Namecoin is an experimental open-source technology which improves decentralization, security, censorship resistance, privacy, and speed of certain components of the Internet infrastructure such as DNS and identities.
(For the technically minded, Namecoin is a key/value pair registration and transfer system based on the Bitcoin technology.)
Bitcoin frees money – Namecoin frees DNS, identities, and other technologies.
What can Namecoin be used for?
- Protect free-speech rights online by making the web more resistant to censorship.
- Attach identity information such as GPG and OTR keys and email, Bitcoin, and Bitmessage addresses to an identity of your choice.
- Human-meaningful Tor .onion domains.
- Decentralized TLS (HTTPS) certificate validation, backed by blockchain consensus.
- Access websites using the .bit top-level domain.
- Proposed ideas such as file signatures, voting, bonds/stocks/shares, web of trust, notary services, and proof of existence. (To be implemented.)
What does Namecoin do under the hood?
- Securely record and transfer arbitrary names (keys).
- Attach a value (data) to the names (up to 520 bytes).
- Transact the digital currency namecoins (NMC).
- Like bitcoins, Namecoin names are difficult to censor or seize.
- Lookups do not generate network traffic (improves privacy).
Namecoin was the first fork of Bitcoin and still is one of the most innovative “altcoins”. It was first to implement merged mining and a decentralized DNS. Namecoin was also the first solution to Zooko’s Triangle, the long-standing problem of producing a naming system that is simultaneously secure, decentralized, and human-meaningful.
2017-08-03 After quite a bit of code cleanup, we’ve released a new beta of ncdns for Windows, which includes Namecoin-based TLS certificate validation for Chromium, Google Chrome, and Opera on Windows. This includes both the CryptoAPI certificate injection and NUMS HPKP injection that were discussed previously. You can download it on the Beta Downloads page. We’ve also posted binaries of ncdns (without install scripts or TLS support) for a number of other operating systems; they’re also linked on the Beta Downloads page.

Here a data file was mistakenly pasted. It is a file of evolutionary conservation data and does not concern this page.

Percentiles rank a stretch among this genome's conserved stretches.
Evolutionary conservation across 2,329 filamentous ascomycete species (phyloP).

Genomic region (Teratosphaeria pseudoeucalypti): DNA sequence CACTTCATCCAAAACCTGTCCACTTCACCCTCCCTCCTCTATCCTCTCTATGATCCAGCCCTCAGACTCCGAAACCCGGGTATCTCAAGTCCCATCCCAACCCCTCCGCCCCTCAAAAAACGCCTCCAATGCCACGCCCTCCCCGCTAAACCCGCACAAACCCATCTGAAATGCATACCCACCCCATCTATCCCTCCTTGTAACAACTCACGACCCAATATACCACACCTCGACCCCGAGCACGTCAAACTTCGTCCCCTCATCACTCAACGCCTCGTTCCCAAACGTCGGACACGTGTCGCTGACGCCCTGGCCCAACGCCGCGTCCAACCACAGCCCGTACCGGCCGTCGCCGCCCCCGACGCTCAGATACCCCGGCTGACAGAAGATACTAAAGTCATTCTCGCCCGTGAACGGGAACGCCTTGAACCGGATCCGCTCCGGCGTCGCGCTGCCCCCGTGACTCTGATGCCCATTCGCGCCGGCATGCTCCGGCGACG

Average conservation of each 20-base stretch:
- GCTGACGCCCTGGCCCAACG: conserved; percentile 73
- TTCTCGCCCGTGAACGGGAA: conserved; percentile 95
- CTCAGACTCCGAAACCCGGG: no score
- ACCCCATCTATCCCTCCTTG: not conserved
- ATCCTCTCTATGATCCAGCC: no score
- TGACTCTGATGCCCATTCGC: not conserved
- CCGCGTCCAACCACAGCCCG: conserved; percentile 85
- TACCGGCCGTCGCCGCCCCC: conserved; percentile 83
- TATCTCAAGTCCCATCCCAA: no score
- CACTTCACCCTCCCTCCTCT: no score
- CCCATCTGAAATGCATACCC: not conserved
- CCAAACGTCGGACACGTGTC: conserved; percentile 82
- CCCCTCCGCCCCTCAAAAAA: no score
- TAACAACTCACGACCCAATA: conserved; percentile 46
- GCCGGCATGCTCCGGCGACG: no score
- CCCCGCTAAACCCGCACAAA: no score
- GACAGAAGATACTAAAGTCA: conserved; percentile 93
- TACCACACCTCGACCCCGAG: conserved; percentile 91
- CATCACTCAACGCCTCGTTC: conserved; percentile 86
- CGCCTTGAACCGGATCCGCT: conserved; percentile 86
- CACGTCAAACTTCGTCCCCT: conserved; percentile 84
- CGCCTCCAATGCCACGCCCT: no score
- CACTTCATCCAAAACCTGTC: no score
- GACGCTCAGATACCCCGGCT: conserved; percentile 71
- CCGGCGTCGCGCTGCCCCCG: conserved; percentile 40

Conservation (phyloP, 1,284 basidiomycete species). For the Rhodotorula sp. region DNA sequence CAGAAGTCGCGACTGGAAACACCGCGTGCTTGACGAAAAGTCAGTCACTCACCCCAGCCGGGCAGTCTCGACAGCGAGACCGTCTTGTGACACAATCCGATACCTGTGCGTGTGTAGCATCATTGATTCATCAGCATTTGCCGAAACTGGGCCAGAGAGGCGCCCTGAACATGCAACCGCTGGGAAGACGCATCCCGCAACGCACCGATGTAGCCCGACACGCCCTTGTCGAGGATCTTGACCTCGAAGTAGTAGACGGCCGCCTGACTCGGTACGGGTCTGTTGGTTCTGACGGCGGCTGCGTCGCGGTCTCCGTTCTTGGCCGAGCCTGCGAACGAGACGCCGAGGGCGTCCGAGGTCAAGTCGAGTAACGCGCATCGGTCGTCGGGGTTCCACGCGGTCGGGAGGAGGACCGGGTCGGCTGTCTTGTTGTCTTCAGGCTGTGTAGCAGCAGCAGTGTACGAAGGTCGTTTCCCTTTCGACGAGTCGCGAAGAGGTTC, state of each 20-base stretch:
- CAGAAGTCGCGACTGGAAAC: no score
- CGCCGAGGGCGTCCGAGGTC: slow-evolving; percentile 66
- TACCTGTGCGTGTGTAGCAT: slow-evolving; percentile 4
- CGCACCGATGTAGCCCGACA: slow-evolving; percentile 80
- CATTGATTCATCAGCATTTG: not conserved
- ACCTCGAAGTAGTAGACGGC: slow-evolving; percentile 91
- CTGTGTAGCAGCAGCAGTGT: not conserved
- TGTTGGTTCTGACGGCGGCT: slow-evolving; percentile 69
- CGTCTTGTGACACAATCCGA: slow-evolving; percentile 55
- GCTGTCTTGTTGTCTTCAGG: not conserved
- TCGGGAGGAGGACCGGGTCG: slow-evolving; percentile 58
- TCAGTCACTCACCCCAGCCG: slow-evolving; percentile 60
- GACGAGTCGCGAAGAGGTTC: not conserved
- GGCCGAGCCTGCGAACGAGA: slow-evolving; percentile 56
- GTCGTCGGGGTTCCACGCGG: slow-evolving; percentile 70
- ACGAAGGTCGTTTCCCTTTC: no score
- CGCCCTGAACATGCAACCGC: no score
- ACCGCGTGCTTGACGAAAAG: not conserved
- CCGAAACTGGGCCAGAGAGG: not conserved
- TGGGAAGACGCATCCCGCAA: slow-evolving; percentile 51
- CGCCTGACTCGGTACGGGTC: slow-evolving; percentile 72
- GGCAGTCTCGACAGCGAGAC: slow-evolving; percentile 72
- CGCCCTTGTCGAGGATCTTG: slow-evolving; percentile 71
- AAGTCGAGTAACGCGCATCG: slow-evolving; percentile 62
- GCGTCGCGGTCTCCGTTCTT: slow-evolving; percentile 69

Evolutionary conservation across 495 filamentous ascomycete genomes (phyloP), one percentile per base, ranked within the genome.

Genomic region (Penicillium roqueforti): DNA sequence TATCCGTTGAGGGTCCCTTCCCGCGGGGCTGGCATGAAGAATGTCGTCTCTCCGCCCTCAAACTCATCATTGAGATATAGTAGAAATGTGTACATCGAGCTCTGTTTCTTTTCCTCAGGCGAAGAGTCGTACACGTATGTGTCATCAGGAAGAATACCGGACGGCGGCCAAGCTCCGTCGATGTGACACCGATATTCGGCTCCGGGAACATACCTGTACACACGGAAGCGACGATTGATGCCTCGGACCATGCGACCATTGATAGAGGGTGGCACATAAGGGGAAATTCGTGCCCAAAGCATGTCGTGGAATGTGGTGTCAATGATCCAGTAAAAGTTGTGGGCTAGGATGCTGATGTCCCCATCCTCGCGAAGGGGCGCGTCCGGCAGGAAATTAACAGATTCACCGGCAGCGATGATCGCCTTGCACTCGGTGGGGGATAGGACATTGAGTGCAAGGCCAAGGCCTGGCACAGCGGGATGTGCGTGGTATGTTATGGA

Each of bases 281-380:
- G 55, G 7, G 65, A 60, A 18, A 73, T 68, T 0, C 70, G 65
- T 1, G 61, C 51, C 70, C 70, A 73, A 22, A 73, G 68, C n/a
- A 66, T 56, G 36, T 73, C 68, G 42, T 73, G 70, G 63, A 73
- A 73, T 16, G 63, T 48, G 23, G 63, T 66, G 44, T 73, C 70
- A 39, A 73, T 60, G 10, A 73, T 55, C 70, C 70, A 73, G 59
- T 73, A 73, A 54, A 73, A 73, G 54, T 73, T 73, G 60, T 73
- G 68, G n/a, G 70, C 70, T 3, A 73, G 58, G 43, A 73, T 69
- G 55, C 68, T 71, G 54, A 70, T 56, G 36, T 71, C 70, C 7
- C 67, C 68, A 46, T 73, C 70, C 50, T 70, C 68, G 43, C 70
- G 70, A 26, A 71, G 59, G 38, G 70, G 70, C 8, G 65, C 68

2017-07-28 InfoQ has posted the recording of my talk, Case Study: Alternate Blockchains at QCon London 2017.
2017-07-07 Generally I’m of the opinion that it’s better to get patches to other people’s projects merged upstream whenever feasible; accordingly I submitted the LibreTorNS patches upstream. Happily, meejah has merged the LibreTorNS patches to upstream TorNS. That means LibreTorNS is now obsolete, and you should use meejah’s upstream TorNS for testing dns-prop279 going forward.
2017-07-06 I will be speaking at the 2017 Global Conference on Educational Robotics (July 8-12, 2017). For those of you unfamiliar with GCER, the audience is mostly a mix of middle school students, high school students, college students, and educators, most of whom are participating in the robotics competitions hosted at GCER (primarily Botball). I competed in Botball (and the other 2 GCER competitions: KIPR Open and KIPR Aerial) between 2003 and 2015, and that experience (particularly the hacking aspect, which is actively encouraged in all three competitions) was a major factor in why I’m a Namecoin developer. My talk is an outreach effort, which I hope will result in increased interest in the Botball scene in the areas of privacy, security, and human rights. My talk (scheduled for July 10) is entitled “Making HTTPS and Anonymity Networks Slightly More Secure (Or: How I’m Using My Botball Skill Set in the Privacy/Security Field)”.
2017-07-05 InfoQ has posted the recording of the Practical Cryptography & Blockchain Panel at QCon London 2017. The panelists (from left to right) were Elaine Ou, me (Jeremy Rand), David Vorick, Paul Sztorc, and Peter Todd. Riccardo Spagni (on the right) moderated the panel.
2017-06-21 A while back, I released on the tor-dev mailing list a tool for using Namecoin naming with Tor. It worked, but it was clearly a proof of concept. For example, it didn’t implement most of the Namecoin domain names spec, it didn’t work with the libdohj client, and it used the Tor controller API. I’ve now coded a new tool that fixes these issues.
2017-06-20 As I mentioned in my previous post, we protect from compromised CA’s by using a nothing-up-my-sleeve (NUMS) HPKP pin in Chromium. Previously, it was necessary for the user to add this pin themselves in the Chromium UI. This was really sketchy from both a security and UX point of view. I have now submitted a PR to ncdns that will automatically add the necessary pin.
2017-06-17 Work on the electrum port for Namecoin has been moving along nicely. It was decided that we will use the electrum-client from spesmilo, along with the electrumX server. ElectrumX was chosen due to the original electrum-server being discontinued a few months ago. So far the electrum client has been ported over for compatability with electrumX. This includes the re-branding, blockchain parameters and other electrum related settings for blockchain verification
2017-06-15 Back in the “bad old days” of Namecoin TLS (circa 2013), we used the Convergence codebase by Moxie Marlinspike to integrate with TLS implementations. However, we weren’t happy with that approach, and have abandoned it in favor of a new approach: dehydrated certificates.
Official anouncements will also be made on this BitcoinTalk thread.
Help keep us strong. You can donate to the Namecoin project here.